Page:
Anthrax outbreak kills 30 antelopes in South Africa
Park officials are vaccinating members of the rare antelope species in the park to prevent the spread of the disease. William Mabasa, the spokesman for the park, said that the outbreak was under control, Times Live reports.
"There have been no changes to the situation in the park," Mabasa said, according to Times Live. "Our people are on the ground to contain the situation and it hasn't spread to any other areas."
Mabasa said that vaccinating all of the other animals in the park would not be possible.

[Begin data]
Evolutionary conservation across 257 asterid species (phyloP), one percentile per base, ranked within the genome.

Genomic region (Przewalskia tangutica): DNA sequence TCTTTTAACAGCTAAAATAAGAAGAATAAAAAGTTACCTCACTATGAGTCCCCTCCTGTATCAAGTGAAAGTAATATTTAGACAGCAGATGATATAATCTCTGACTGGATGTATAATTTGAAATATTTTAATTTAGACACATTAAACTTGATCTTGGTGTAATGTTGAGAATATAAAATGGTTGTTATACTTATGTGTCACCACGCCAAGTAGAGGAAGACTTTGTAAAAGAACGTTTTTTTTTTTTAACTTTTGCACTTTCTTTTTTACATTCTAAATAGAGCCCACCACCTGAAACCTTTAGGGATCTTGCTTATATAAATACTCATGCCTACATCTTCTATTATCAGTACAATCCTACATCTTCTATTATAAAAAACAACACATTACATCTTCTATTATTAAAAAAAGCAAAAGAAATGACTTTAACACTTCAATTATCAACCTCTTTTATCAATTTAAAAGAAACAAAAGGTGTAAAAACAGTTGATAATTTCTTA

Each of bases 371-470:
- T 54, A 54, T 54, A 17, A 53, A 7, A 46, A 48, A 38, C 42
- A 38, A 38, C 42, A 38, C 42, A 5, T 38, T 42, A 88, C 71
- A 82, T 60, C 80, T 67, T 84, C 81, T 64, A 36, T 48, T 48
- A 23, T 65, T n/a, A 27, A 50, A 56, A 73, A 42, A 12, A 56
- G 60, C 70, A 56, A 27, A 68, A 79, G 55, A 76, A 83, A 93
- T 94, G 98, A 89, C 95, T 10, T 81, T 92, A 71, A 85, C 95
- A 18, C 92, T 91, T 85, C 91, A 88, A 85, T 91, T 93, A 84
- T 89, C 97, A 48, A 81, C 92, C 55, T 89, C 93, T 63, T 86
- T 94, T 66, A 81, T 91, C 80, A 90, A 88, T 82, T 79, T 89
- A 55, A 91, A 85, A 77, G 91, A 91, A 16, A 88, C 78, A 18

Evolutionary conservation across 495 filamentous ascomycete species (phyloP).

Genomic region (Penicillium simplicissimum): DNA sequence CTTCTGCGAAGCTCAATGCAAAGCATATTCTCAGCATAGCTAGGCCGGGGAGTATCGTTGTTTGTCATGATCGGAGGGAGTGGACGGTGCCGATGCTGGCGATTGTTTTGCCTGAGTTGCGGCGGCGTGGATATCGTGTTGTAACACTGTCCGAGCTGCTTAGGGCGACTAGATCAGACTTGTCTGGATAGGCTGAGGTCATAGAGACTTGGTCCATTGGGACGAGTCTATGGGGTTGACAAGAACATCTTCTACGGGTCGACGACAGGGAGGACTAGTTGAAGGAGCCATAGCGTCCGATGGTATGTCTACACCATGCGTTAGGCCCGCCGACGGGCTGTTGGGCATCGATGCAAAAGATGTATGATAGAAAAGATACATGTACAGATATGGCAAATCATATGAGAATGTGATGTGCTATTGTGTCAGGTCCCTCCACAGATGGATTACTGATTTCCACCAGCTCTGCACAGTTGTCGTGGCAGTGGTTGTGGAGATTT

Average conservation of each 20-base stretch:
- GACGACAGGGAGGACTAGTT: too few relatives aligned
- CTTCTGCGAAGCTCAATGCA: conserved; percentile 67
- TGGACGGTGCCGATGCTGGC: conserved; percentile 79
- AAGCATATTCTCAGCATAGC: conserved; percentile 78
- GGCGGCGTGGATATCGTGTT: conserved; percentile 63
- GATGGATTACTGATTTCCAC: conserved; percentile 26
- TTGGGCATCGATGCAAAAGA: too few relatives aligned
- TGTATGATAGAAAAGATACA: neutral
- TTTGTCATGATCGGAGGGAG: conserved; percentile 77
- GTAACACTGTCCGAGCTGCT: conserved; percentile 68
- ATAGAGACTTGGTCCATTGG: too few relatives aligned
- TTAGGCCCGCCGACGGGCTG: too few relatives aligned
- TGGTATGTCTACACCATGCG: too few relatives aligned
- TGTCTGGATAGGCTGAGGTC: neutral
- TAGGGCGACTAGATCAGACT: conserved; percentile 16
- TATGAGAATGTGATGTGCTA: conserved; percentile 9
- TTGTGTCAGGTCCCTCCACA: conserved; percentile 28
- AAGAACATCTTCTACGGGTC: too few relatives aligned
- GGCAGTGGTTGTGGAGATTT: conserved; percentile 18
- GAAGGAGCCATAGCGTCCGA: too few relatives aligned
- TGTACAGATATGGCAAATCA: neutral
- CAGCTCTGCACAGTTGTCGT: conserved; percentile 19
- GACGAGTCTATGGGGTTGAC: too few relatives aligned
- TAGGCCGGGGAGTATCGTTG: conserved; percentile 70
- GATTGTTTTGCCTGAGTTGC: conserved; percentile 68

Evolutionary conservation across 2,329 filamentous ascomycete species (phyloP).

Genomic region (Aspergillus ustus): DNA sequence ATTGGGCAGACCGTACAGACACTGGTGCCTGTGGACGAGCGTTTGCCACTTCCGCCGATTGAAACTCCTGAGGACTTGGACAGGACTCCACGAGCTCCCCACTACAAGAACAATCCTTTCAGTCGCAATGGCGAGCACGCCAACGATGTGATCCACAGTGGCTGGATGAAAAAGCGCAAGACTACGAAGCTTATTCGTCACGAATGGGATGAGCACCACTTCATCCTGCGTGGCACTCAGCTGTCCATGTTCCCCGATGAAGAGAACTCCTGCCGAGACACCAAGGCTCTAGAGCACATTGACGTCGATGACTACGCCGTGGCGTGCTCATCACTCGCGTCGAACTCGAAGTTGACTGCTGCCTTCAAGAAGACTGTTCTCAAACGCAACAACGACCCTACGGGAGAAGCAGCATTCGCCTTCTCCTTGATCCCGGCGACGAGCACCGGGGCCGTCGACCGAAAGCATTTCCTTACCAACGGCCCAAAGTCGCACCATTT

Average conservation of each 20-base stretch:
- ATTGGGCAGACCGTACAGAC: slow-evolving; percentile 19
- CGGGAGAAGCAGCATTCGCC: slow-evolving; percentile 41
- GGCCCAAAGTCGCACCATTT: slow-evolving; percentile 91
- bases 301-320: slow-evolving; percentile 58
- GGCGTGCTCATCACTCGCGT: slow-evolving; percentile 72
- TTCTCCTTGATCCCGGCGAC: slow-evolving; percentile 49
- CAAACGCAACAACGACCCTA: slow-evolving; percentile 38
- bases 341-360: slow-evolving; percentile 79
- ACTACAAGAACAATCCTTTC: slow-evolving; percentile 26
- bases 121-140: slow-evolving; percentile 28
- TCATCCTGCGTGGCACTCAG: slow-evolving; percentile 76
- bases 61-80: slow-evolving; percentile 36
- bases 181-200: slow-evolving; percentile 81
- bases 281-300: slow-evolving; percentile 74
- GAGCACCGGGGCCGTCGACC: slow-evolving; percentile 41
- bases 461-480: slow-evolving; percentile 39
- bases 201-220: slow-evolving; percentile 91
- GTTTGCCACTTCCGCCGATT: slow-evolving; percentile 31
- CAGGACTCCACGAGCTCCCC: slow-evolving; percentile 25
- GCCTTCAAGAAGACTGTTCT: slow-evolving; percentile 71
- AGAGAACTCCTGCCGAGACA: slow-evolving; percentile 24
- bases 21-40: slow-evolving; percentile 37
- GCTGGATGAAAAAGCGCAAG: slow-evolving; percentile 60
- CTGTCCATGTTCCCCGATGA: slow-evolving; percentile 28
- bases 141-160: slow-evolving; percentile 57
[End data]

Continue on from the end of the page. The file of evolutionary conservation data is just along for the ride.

"We are only vaccinating the roan antelopes because they are a rare species and we must protect them," Mabasa said, according to Times Live.
Prior to the outbreak, the park contained approximately 100 roan antelopes. Mabasa said officials were burning the carcasses to prevent the anthrax from spreading.
Anthrax outbreaks tend to occur every five to 20 years, the park said. The park experienced outbreaks of anthrax in the early 1960s, early 1970s and early 1990s and said that all mammals, including humans, are susceptible to the bacterial disease. While the disease is fatal, the park said that history has shown that anthrax works as a natural population control mechanism in the wild.